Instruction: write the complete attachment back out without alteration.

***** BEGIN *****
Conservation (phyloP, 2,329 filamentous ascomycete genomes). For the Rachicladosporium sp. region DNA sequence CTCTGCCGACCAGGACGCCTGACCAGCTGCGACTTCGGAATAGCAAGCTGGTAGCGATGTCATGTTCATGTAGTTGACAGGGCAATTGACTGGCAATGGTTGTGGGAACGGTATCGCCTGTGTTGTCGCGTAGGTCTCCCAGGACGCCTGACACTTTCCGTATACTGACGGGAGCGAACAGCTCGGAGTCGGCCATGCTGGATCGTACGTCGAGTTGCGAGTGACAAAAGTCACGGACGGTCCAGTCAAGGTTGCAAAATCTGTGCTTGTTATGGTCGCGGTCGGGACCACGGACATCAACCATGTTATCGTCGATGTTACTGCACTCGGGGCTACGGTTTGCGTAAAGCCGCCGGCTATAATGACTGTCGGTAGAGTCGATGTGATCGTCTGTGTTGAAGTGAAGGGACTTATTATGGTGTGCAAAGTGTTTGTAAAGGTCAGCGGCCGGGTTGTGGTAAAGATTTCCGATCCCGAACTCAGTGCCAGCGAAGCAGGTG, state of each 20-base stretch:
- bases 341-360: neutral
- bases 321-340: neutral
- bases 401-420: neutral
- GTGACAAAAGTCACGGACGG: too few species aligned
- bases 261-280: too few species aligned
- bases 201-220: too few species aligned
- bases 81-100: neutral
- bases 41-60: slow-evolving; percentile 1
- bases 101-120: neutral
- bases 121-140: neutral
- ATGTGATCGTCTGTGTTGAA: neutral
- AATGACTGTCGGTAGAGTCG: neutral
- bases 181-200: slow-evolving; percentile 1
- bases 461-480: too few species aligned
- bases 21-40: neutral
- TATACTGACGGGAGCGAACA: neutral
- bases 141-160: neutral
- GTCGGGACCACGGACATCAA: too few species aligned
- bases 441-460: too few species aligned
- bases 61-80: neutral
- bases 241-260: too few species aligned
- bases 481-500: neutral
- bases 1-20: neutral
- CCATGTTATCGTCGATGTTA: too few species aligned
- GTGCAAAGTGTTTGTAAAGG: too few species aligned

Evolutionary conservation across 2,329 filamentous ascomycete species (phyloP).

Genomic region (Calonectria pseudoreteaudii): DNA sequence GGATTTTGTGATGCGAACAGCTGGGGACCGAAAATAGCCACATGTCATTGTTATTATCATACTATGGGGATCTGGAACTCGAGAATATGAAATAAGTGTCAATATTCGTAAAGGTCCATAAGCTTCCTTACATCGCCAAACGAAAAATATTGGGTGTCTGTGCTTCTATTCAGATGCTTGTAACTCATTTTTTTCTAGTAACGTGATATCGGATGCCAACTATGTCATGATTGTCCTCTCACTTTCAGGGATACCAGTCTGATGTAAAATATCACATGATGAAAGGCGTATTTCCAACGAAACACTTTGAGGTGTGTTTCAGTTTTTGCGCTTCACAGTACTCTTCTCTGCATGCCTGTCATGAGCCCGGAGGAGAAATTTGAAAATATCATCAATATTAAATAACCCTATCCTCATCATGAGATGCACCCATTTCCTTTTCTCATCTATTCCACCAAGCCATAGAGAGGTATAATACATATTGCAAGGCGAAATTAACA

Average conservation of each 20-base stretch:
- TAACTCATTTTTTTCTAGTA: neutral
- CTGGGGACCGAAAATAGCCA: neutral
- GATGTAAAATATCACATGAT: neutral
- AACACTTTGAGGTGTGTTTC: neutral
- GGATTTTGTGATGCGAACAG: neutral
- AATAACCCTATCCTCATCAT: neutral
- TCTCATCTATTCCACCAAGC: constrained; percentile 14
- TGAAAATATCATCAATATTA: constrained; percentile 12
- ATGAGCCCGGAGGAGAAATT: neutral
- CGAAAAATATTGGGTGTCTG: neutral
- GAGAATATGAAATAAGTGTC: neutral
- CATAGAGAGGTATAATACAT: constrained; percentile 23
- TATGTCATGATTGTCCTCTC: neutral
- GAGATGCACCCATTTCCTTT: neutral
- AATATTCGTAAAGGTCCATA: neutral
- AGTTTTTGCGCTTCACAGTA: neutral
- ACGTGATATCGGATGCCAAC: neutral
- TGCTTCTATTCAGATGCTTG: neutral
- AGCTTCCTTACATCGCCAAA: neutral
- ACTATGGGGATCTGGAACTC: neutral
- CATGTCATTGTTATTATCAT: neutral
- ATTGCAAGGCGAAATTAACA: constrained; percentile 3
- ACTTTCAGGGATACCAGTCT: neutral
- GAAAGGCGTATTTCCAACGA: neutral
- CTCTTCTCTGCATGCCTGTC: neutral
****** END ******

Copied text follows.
Conservation (phyloP, 2,329 filamentous ascomycete genomes). For the Rachicladosporium sp. region DNA sequence CTCTGCCGACCAGGACGCCTGACCAGCTGCGACTTCGGAATAGCAAGCTGGTAGCGATGTCATGTTCATGTAGTTGACAGGGCAATTGACTGGCAATGGTTGTGGGAACGGTATCGCCTGTGTTGTCGCGTAGGTCTCCCAGGACGCCTGACACTTTCCGTATACTGACGGGAGCGAACAGCTCGGAGTCGGCCATGCTGGATCGTACGTCGAGTTGCGAGTGACAAAAGTCACGGACGGTCCAGTCAAGGTTGCAAAATCTGTGCTTGTTATGGTCGCGGTCGGGACCACGGACATCAACCATGTTATCGTCGATGTTACTGCACTCGGGGCTACGGTTTGCGTAAAGCCGCCGGCTATAATGACTGTCGGTAGAGTCGATGTGATCGTCTGTGTTGAAGTGAAGGGACTTATTATGGTGTGCAAAGTGTTTGTAAAGGTCAGCGGCCGGGTTGTGGTAAAGATTTCCGATCCCGAACTCAGTGCCAGCGAAGCAGGTG, state of each 20-base stretch:
- bases 341-360: neutral
- bases 321-340: neutral
- bases 401-420: neutral
- GTGACAAAAGTCACGGACGG: too few species aligned
- bases 261-280: too few species aligned
- bases 201-220: too few species aligned
- bases 81-100: neutral
- bases 41-60: slow-evolving; percentile 1
- bases 101-120: neutral
- bases 121-140: neutral
- ATGTGATCGTCTGTGTTGAA: neutral
- AATGACTGTCGGTAGAGTCG: neutral
- bases 181-200: slow-evolving; percentile 1
- bases 461-480: too few species aligned
- bases 21-40: neutral
- TATACTGACGGGAGCGAACA: neutral
- bases 141-160: neutral
- GTCGGGACCACGGACATCAA: too few species aligned
- bases 441-460: too few species aligned
- bases 61-80: neutral
- bases 241-260: too few species aligned
- bases 481-500: neutral
- bases 1-20: neutral
- CCATGTTATCGTCGATGTTA: too few species aligned
- GTGCAAAGTGTTTGTAAAGG: too few species aligned

Evolutionary conservation across 2,329 filamentous ascomycete species (phyloP).

Genomic region (Calonectria pseudoreteaudii): DNA sequence GGATTTTGTGATGCGAACAGCTGGGGACCGAAAATAGCCACATGTCATTGTTATTATCATACTATGGGGATCTGGAACTCGAGAATATGAAATAAGTGTCAATATTCGTAAAGGTCCATAAGCTTCCTTACATCGCCAAACGAAAAATATTGGGTGTCTGTGCTTCTATTCAGATGCTTGTAACTCATTTTTTTCTAGTAACGTGATATCGGATGCCAACTATGTCATGATTGTCCTCTCACTTTCAGGGATACCAGTCTGATGTAAAATATCACATGATGAAAGGCGTATTTCCAACGAAACACTTTGAGGTGTGTTTCAGTTTTTGCGCTTCACAGTACTCTTCTCTGCATGCCTGTCATGAGCCCGGAGGAGAAATTTGAAAATATCATCAATATTAAATAACCCTATCCTCATCATGAGATGCACCCATTTCCTTTTCTCATCTATTCCACCAAGCCATAGAGAGGTATAATACATATTGCAAGGCGAAATTAACA

Average conservation of each 20-base stretch:
- TAACTCATTTTTTTCTAGTA: neutral
- CTGGGGACCGAAAATAGCCA: neutral
- GATGTAAAATATCACATGAT: neutral
- AACACTTTGAGGTGTGTTTC: neutral
- GGATTTTGTGATGCGAACAG: neutral
- AATAACCCTATCCTCATCAT: neutral
- TCTCATCTATTCCACCAAGC: constrained; percentile 14
- TGAAAATATCATCAATATTA: constrained; percentile 12
- ATGAGCCCGGAGGAGAAATT: neutral
- CGAAAAATATTGGGTGTCTG: neutral
- GAGAATATGAAATAAGTGTC: neutral
- CATAGAGAGGTATAATACAT: constrained; percentile 23
- TATGTCATGATTGTCCTCTC: neutral
- GAGATGCACCCATTTCCTTT: neutral
- AATATTCGTAAAGGTCCATA: neutral
- AGTTTTTGCGCTTCACAGTA: neutral
- ACGTGATATCGGATGCCAAC: neutral
- TGCTTCTATTCAGATGCTTG: neutral
- AGCTTCCTTACATCGCCAAA: neutral
- ACTATGGGGATCTGGAACTC: neutral
- CATGTCATTGTTATTATCAT: neutral
- ATTGCAAGGCGAAATTAACA: constrained; percentile 3
- ACTTTCAGGGATACCAGTCT: neutral
- GAAAGGCGTATTTCCAACGA: neutral
- CTCTTCTCTGCATGCCTGTC: neutral